This proposed law is a direct attack on the freedoms of the individual to self-expression through the practice of art and craft in their home. These types of laws express a preference for wealthy developers, their investors and their projects, and disdain for existing residents. Enforcing these types of restrictions in the name of "quality of life" is merely an attempt to create a sterile, artificial environment that is attractive to sterile, artificial entities, preferably well-to-do ones that believe in "a place for everything and everything in its place." This is part of an ongoing campaign to sanitize a diverse, creative, interesting urban space and make it acceptable for colonization by people who would have grimaced uncontrollably at the mention of the City of Beacon’s name not more than 2 or 3 years ago.

Residents of Beacon are urged to attend City Council meetings and to speak out on this issue, because silence equals assent. Mobilize to prevent the enactment of capricious, unnecessary, and restrictive laws by a City government eager to capitalize on Beacon’s recent popularity and remake the City in their own image. Does Beacon need to be saved from the artists? This is an opportunity for direct democracy – visit and transmit comments on the proposed law via e-mail. Write letters voicing your opinion to the Mayor and City Council.

Tuesday, January 20, 2004

Desolate days...cold winds, flat tires, broken wrenches, dead birds, unsettled nerves, and unpleasant news. I'm looking forward to getting through the next week in one piece. Looking forward to writing more on William Gibson to dispel the gloom.

Saturday, January 17, 2004

It's finally warm enough to think here in New York, but my brain is reeling from the Bush administration's recent announcements to spend liberally on a manned mission to Mars and toss another $1.5 billion into a sprawling program to promote traditional marriage. I am a giant fan of space exploration, but is there a single dollar lying around that our government can't spend? I thought we had already given all our money to Halliburton and Bechtel. At least save a few bucks by combining the two initiatives. If cute little robots can't do enough to realize all the potential sexiness and excitement provided by manned space exploration, let's get some male and female astronauts together, marry them in space during a televised media event, encourage them to procreate during the lengthy voyage to Mars, and jumpstart the colonization of the red planet. It will give us a secret hideout to escape to someday, and then we can turn over this nearly wrecked planet to the Islamic militants. One day, only multimedia transmissions from Hollywood, Mars will bear witness to the depraved, viral nature of American culture, and fun-hating religous fanatics can turn this world into the hell-on-earth of their secret dreams....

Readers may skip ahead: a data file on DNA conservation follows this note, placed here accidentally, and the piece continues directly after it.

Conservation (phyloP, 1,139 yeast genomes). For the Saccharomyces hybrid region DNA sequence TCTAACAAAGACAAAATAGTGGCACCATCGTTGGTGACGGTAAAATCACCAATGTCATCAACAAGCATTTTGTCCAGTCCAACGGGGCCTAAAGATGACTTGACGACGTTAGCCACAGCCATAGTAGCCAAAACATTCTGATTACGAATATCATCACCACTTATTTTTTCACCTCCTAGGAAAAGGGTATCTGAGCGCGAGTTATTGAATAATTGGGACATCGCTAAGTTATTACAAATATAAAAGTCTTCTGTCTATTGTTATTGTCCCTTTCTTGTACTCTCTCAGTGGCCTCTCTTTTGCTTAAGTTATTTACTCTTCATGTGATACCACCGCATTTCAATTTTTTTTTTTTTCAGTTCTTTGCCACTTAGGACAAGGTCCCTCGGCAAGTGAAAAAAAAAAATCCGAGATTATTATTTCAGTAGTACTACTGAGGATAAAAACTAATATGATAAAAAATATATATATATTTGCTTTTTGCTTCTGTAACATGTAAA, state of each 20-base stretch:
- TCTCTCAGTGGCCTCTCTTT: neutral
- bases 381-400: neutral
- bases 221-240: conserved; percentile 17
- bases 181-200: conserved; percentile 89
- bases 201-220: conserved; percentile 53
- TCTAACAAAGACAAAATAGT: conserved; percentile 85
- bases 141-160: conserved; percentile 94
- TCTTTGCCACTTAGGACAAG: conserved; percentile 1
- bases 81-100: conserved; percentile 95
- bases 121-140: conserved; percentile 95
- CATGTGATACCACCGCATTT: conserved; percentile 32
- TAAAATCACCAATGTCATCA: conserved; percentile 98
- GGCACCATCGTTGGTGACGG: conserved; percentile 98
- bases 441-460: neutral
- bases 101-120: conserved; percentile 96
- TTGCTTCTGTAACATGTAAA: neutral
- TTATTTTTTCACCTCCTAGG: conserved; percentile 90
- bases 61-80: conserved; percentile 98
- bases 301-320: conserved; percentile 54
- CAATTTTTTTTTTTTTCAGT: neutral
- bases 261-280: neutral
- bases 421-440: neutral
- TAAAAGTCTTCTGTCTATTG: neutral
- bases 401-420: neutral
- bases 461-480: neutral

Monday, January 12, 2004

Picking up the thread from my last post, I'm going to try to unravel the roles of several objects integral to William Gibson's recent novel, Pattern Recognition, beginning with the Curta calculator. I believe that the objects and commodities described in the book must be considered as almost minor characters since important elements of the plot are linked to marketing, trademarks, the fetishization of the commodity, and the exploration/exploitation of trends in consumption.

The novel's main character, Cayce Pollard, encounters a Curta by chance while walking in London, where a group of men are preparing to sell a box lot of the devices to a collector. On page 28, Gibson simultaneously identifies the object's function, its "use value" (to perform numerical calculations) while appealing strongly to our sense of touch, manipulating our desire to possess things based solely on their look and feel. The calculator is described as "heavy, dense, knurled for gripping" and "At the top something that looks like the crank on a pepper mill, as executed by a small arms manufacturer."